He could well have a banner year again in the future, but this Oscar season, the executive and award magnet Harvey Weinstein looks a little against-the-ropes. Though the star and producer of one of his big hopes (Julia Roberts and George Clooney of "August: Osage County") and two stars of another (Idris Elba and Naomie Harris of "Mandela: Long Walk to Freedom") appear on the much-obsessed-over Vanity Fair Hollywood Issue cover, both of those films underperformed relative to early expectations on nomination day. The domestic drama received two Oscar nominations, neither of which it seems likely to win; the timely Nelson Mandela biopic scooped up only a best original song nomination.
But there's one more iron in the fire: "Philomena," the widely liked Judi Dench vehicle that got a best picture nomination. And this weekend, the Weinstein Co. took advantage of the long post-Golden Globes doldrums to aggressively pitch the movie in the pages of the New York Times.
There it was in the A-section (an unusual place for movie ads) -- a big picture of Judi Dench's smiling face, with quotes from Time's Mary Corliss ("Reserve an Oscar for her") and the New York Observer's Rex Reed ("It is unbelievable that the miraculous Judi Dench has never won a best actress Oscar." That same Reed quote showed up in the arts and leisure section ad, along with a quote from the Hollywood Reporter's Scott Feinberg (a reporter on awards odds, not a critic) reading "Could 'Philomena' be the spoiler in this year's Oscar race? Don't rule it out." Those looking for Olympics coverage in the sports section couldn't escape "Philomena," with a big ad touting the film's best adapted screenplay nomination, with quotes on how good the script is from Reed, Corliss and Empire's Damon Wise.
Three ads in a single issue of the New York Times certainly is an aggressive ad buy. But what's most astounding about these ads is the naked ambition they portray, unusual for an Oscar campaign. In the arts and leisure section, the ad for "Philomena" sits next to an ad touting Leonardo DiCaprio's greatness in "The Wolf of Wall Street." But while the "Wolf" ad features a list of the honors DiCaprio has won, it also exhorts regular old moviegoers to see the movie, with a list of showtimes; the "Philomena" ad just provides a list of movie chains that will allow awards voters to see "Philomena" for free. Other ads in the section, like the one touting Bruce Dern's long career and performance in "Nebraska," are more subtle about the degree to which they're touting a performer. They are not saying the noteworthy aspect of the film is that it may win an Oscar, or that a performer simply must win an Oscar. They're asking the hypothetical awards voter paging through the Times on a lazy Sunday to consider, not grabbing her by the lapels.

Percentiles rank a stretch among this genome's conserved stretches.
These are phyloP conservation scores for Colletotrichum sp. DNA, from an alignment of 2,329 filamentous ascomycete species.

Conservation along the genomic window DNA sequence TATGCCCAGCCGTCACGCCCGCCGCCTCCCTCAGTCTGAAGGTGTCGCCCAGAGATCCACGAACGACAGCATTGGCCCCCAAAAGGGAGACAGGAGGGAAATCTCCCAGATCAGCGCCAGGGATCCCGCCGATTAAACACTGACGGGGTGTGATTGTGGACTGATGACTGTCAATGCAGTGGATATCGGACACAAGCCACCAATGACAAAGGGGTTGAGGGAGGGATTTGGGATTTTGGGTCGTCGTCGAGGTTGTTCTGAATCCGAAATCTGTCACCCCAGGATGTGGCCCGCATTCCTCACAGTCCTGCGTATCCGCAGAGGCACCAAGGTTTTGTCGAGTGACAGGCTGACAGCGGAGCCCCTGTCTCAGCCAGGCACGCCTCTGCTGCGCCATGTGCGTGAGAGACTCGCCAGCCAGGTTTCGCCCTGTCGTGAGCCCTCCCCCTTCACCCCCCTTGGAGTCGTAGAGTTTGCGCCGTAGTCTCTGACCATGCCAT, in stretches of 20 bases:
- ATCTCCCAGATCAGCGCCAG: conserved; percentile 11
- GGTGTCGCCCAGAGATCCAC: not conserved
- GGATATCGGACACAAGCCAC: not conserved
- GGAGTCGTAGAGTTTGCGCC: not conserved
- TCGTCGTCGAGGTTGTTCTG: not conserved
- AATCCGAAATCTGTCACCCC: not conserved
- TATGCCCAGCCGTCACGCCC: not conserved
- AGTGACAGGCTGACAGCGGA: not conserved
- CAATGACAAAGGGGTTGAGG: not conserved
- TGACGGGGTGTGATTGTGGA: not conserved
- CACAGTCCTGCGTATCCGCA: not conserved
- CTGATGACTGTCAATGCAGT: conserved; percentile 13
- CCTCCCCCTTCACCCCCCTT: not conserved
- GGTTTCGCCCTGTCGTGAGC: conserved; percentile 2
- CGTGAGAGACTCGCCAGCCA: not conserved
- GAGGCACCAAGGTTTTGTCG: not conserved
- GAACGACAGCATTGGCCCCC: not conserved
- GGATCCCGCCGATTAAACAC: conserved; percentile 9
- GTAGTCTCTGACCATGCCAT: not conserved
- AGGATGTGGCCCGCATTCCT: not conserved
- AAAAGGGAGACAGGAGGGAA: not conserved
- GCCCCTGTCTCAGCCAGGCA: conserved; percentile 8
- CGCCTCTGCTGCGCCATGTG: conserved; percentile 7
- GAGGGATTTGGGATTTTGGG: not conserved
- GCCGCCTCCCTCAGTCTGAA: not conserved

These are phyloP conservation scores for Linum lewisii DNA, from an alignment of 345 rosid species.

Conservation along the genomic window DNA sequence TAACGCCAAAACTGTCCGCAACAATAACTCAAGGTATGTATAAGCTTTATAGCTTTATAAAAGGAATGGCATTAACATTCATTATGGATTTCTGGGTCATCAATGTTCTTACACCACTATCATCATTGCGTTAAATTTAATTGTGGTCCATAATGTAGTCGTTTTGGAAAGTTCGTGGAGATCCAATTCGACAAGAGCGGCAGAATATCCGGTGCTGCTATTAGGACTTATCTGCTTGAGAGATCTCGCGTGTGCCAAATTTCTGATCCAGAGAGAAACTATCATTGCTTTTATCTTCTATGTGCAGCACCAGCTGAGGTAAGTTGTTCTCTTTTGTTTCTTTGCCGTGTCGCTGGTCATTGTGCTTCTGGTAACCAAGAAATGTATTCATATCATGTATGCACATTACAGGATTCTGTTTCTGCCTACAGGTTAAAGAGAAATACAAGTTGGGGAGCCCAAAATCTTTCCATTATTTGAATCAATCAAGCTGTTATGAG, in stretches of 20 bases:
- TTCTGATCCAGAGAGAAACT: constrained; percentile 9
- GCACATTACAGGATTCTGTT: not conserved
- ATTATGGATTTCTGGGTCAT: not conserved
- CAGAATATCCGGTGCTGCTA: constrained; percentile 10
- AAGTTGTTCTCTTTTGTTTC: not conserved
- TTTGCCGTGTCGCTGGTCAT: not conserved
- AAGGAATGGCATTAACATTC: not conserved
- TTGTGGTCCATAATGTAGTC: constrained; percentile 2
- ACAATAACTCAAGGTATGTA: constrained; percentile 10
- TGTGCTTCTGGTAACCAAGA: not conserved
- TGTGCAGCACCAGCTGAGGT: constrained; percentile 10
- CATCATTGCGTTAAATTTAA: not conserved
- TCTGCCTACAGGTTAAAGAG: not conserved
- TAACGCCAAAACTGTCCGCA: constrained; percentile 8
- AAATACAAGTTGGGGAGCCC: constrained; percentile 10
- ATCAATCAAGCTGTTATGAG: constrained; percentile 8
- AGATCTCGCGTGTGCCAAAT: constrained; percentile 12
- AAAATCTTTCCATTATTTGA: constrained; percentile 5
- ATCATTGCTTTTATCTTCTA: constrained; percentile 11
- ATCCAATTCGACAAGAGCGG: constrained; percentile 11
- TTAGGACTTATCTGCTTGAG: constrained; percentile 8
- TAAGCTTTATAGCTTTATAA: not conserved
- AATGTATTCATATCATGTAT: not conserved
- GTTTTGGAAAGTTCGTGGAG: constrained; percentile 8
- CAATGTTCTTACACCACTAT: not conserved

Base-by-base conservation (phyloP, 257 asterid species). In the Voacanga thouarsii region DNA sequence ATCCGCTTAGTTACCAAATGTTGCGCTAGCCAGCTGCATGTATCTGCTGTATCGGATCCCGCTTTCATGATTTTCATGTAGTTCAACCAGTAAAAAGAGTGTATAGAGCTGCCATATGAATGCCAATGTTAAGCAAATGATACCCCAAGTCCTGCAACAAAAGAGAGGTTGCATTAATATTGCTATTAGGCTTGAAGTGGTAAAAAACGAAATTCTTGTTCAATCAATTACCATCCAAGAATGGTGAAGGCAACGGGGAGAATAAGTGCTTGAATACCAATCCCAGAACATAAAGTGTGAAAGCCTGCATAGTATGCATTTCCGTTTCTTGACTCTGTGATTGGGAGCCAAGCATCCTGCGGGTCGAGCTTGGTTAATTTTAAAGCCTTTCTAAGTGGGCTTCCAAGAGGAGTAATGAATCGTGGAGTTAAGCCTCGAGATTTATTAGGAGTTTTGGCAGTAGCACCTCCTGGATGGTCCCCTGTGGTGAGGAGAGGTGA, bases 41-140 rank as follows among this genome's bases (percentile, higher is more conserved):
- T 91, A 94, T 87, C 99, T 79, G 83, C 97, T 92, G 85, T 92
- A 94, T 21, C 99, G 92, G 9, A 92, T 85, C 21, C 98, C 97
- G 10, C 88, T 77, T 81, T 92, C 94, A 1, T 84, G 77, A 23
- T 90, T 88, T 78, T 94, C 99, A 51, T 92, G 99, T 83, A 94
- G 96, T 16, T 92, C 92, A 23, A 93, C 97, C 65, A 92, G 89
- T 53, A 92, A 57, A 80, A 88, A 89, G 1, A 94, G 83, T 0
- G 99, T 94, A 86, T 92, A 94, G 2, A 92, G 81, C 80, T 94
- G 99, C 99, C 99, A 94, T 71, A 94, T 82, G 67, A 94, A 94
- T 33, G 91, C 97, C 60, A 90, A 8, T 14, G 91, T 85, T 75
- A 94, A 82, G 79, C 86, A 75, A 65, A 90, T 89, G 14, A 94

This is the manner of things with the Weinstein Co., which previously in the season aired ads congratulating "August: Osage County" on "winning" Golden Globe nominations. (It was true in a legal sense, but the more common usage of "win" at awards shows requires, you know, a victory over one's fellow nominees, which "August" did not do.) "Philomena" faces a credibility gap -- in the tightest best picture race in years, voters with any preference among the three front-running films ("American Hustle," "Gravity" and "12 Years a Slave") will likely vote for one of those three. The "Philomena" campaign seeks to convince voters that voting for "Philomena" is not throwing a vote away by recursively reiterating that the film has a shot, but is not actually making any claim to its virtues. It ought to win an Oscar because its chances of winning are better than you think.
The best picture race seems a bit further from Weinstein's grasp than does best actress, whose front-runner has for months been the lead actress in a Woody Allen film. In the Sunday review section, Allen's sad, strange self-defense runs along with a Frank Bruni column noting that screenwriter Steve Coogan and the real Philomena met with the pope.
These three occurrences -- the Allen column, Bruni taking approving note of Philomena Lee's visit to the Vatican, the advertisements -- seem almost certainly disconnected. But they are all elements of an Oscar season during which the Weinstein Co. has used its long-standing tactic of portraying its films as bearing great social import (as last year, when Bradley Cooper briefly became a mental-health advocate while promoting "Silver Linings Playbook") and of strong-arming voters to vote for reasons of inevitability. It may well work in one category: Past commentary on Cate Blanchett's eroding prospects for best actress have put forward Amy Adams as the likely beneficiary, if Blanchett were to lose the prize. But an ad campaign focused not on the idea that Dench has a better chance than you think, and is an actress we all love playing a real-life figure who met the pope, may well convince, even though it has nothing to do with the merits of "Philomena."